Choir teacher Brian Parrish finishes his last year at West with a perfect score


Jordan Scales

“I say to students, music is unique in that the moment after you make the music, it instantly disappears. The only thing that remains after the music is gone is the change in people from the music-making process. We are in the business of changing people and improving people,” Parrish said.

After 10 years at West, choir teacher Brian Parrish will be transferring to Clayton High School. In Parrish’s last year at West, he and the choirs achieved a perfect exemplary score at the 2021-2022 Missouri State High School Activities Association (MSHSAA) Music Festival

Three judges listened to every choir for specific technical details such as dynamics, diction, phrasing, expressive content, posture and breath. Parrish practices these techniques with his choir every rehearsal before the contest from mid-January to March.

“There are so many different things that go into singing, so I often say to my students, ‘don’t let anyone tell you that singing is easy’ because it’s not. There are too many things to think about. We pay attention to those details,” Parrish said.

Guest choir directors Jim Henry from the University of Missouri St. Louis and Lindenwood choir director Pamala Grooms gave their opinions on how the choir could improve to get an exemplary grade.

“My students learn a lot from me, but it’s so valuable to have another set of ears on what the choir is doing. We’ve had a variety of other student teachers, and other choir teachers from Parkway who’ve come and taken a listen to us and given [us] feedback. The students have grown from those experiences,” Parrish said.

After the choir got a perfect score at a contest in March, the student singers prepared for next year’s competition. Parrish uses the judges’ feedback to prepare his choir for the following year.

“It’s part of what we do. That’s what we do in rehearsal, just how the contest experience helps make us better for our concerts, our concerts help prepare us for contests, so it’s kind of a spiral in a way,” Parrish said. “We take the perfect score nearly every year, and I wouldn’t say it’s expected that all of the choirs [get a perfect score] all at once. I tell students it’s really not about the score. It’s about the growth and experience because that’s the only thing you take with you. You can’t take a score with you,” Parrish said.

 Parrish and the choir students built relationships with each other through the tenets of “great music, better people,” “allow the unexpected,” and “if it doesn’t challenge you … then it won’t change you.” Parrish believes that by applying these tenets’ attitudes in rehearsal, students can use them in their singing and personal lives.

“This is a wonderful process that prepares you for life. Someday you may have to save another person’s life. If you’re used to rehearsing your best and trying your absolute hardest on something you’re passionate about, you’ll be more prepared for that situation. That’s what we try to do here,” Parrish said.

Parrish’s traditions over the last decade were all his own, and he wants the next teacher to organize the choir their way.

“I don’t have expectations for the next teacher because that is not my place. I want them to take their vision and run for it. I want them to be able to shape their vision for the core program here. There are some rich traditions that are wonderful. I love the winter concert because it’s an honor to be able to uphold such a rich tradition. It’s a 54-year tradition at this point, and I’ve been able to shepherd that into the future. I’m not the best teacher in the world, so I’m hoping that West gets someone who is going to be a real rock star and take [the program] to where they want to take it,” Parrish said.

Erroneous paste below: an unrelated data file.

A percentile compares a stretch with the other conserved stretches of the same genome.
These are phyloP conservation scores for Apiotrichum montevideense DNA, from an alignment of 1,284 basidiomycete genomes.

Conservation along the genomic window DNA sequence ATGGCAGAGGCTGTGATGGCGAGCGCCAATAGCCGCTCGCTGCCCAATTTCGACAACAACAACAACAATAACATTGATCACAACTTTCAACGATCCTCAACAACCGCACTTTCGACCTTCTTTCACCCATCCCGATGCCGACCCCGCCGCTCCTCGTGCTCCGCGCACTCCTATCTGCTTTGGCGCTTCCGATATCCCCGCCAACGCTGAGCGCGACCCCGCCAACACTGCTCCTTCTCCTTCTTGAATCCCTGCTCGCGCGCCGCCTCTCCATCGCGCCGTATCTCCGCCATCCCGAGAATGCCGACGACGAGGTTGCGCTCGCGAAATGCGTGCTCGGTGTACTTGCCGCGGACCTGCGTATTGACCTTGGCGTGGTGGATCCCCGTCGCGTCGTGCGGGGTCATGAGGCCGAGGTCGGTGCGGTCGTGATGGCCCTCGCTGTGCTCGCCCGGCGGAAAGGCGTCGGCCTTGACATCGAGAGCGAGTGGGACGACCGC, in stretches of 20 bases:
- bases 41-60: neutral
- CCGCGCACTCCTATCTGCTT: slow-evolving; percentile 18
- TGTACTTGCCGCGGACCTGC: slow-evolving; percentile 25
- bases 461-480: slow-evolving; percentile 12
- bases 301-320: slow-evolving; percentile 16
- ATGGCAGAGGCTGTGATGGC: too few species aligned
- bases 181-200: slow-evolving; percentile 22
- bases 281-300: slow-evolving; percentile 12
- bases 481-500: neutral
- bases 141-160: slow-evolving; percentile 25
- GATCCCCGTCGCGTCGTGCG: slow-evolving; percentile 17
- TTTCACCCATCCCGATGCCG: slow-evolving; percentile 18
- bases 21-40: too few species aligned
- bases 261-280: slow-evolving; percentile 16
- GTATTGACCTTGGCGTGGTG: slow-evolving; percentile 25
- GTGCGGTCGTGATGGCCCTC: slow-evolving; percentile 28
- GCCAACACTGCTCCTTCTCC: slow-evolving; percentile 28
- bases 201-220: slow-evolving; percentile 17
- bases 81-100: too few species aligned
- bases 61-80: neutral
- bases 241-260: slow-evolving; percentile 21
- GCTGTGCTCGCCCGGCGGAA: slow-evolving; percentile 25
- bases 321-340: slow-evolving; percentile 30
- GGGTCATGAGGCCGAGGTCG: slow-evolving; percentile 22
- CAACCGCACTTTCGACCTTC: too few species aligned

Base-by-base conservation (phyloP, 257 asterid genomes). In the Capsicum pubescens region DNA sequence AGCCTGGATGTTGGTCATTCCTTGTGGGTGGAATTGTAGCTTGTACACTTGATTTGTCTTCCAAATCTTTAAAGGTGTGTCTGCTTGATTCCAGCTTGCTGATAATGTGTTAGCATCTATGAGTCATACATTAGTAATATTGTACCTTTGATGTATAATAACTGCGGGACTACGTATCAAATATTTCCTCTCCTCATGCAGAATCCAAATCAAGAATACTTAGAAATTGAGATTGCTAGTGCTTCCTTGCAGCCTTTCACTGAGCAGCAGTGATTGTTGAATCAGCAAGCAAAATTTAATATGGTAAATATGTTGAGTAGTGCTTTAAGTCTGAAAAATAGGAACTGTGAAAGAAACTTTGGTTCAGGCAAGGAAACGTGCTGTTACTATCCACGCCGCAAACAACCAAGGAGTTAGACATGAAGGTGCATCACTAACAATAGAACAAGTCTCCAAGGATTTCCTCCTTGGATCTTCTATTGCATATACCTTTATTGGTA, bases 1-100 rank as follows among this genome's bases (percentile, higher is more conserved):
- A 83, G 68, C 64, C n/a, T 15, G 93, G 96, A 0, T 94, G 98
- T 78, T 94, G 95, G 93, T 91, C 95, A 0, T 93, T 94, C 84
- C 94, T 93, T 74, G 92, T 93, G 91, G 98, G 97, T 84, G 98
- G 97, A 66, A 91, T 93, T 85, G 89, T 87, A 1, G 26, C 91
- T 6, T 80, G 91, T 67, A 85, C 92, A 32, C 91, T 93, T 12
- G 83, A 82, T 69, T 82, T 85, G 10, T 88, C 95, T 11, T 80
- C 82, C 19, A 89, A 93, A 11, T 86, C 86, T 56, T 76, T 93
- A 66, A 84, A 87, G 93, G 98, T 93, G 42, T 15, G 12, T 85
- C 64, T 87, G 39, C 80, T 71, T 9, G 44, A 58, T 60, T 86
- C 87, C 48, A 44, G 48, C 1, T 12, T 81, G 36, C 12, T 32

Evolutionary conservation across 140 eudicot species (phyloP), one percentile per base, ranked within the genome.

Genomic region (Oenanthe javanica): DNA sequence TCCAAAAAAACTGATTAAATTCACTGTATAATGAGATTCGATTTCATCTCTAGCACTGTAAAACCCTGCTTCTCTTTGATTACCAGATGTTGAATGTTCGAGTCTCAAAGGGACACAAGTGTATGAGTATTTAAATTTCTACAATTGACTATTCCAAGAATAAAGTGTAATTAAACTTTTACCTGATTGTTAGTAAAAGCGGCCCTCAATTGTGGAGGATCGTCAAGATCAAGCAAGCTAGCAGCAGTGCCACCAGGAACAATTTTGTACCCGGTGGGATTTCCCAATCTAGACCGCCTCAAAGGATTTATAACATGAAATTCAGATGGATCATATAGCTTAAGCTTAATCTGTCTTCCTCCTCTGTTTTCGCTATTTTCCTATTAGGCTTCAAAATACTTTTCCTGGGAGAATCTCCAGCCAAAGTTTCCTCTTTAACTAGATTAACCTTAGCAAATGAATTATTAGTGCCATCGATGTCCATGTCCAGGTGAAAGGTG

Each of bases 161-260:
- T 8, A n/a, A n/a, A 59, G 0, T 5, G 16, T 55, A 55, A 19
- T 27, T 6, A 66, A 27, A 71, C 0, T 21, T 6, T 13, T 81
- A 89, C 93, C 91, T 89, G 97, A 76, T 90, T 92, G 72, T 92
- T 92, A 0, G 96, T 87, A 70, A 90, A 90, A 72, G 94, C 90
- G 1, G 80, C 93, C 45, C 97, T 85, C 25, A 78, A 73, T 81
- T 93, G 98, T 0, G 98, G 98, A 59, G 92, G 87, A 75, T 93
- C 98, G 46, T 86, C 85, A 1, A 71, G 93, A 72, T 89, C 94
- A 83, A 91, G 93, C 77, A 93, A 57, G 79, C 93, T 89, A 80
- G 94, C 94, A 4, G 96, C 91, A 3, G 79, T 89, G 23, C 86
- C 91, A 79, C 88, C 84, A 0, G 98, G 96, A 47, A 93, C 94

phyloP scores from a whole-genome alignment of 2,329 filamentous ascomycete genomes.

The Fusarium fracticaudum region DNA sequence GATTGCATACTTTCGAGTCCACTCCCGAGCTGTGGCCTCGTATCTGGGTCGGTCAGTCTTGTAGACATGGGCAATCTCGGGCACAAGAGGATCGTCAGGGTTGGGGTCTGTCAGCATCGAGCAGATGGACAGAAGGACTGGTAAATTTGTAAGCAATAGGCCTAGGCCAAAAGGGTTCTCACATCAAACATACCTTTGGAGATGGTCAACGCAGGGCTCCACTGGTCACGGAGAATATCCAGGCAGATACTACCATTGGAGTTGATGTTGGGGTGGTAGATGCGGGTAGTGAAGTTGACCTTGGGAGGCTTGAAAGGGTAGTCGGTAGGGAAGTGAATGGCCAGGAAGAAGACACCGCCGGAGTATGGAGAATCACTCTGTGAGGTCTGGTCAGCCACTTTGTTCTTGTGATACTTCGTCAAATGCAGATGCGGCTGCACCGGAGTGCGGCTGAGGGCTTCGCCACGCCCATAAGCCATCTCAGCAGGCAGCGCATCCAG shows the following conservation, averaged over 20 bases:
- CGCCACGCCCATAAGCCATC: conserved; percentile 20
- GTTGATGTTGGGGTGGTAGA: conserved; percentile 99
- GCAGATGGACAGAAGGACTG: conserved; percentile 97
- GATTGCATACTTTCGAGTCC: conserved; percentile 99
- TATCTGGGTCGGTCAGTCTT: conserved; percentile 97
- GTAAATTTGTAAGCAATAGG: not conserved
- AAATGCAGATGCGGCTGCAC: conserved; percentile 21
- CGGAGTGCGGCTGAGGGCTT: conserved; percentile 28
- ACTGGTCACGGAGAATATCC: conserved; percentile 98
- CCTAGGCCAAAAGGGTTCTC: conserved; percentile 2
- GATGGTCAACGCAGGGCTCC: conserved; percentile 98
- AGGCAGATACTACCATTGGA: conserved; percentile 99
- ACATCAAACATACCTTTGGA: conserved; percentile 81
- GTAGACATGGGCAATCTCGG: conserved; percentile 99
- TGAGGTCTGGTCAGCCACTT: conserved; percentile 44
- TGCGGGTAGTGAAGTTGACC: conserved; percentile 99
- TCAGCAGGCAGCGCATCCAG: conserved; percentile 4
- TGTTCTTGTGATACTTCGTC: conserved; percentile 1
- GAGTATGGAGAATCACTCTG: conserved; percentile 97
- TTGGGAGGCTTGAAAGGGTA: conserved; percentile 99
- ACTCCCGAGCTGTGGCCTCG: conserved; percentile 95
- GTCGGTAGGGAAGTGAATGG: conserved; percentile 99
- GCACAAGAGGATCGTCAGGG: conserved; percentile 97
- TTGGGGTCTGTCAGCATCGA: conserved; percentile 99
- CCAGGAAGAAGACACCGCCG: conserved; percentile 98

After directing the choir since 2012, Parrish believes that it is now the right time for a change for him and his family. While at West, Parrish taught all the choirs, jazz choir, AP music theory, piano and leadership.

“My favorite part about this job has been teaching the students. It’s been wonderful. And I’ve learned so much here. But sometimes, it’s just time for change so I feel like it’s the right time. It’s a time for change for me, and it’s the right time for change for my family. There are a lot of positive things about playing district. I will never forget the wonderful experiences and the wonderful people that I’ve interacted with here in Parkway,” Parrish said. “It’s been fantastic. I’ve learned so much. I’ve met so many wonderful people, and I’m very thankful for the experience that I’ve had here. It’s allowed me to support my family by doing what I love to do: music and working with young people. And for that, I’m forever grateful.”

The older choir students are trusted to keep the traditions running through the choir and to have the younger singers keep the traditions running.

“If you stick to ‘great music, better people,’ you’ll be fine. The moment you let negativity creep in, you’re missing on the ‘better people’ part. The moment you don’t try your hardest at rehearsal, you’re missing the ‘great music’ part. The current sophomores and juniors are going to lead the program next year. If they stick to the tenets that we’ve been talking about past few years, I know they will be successful,” Parrish said.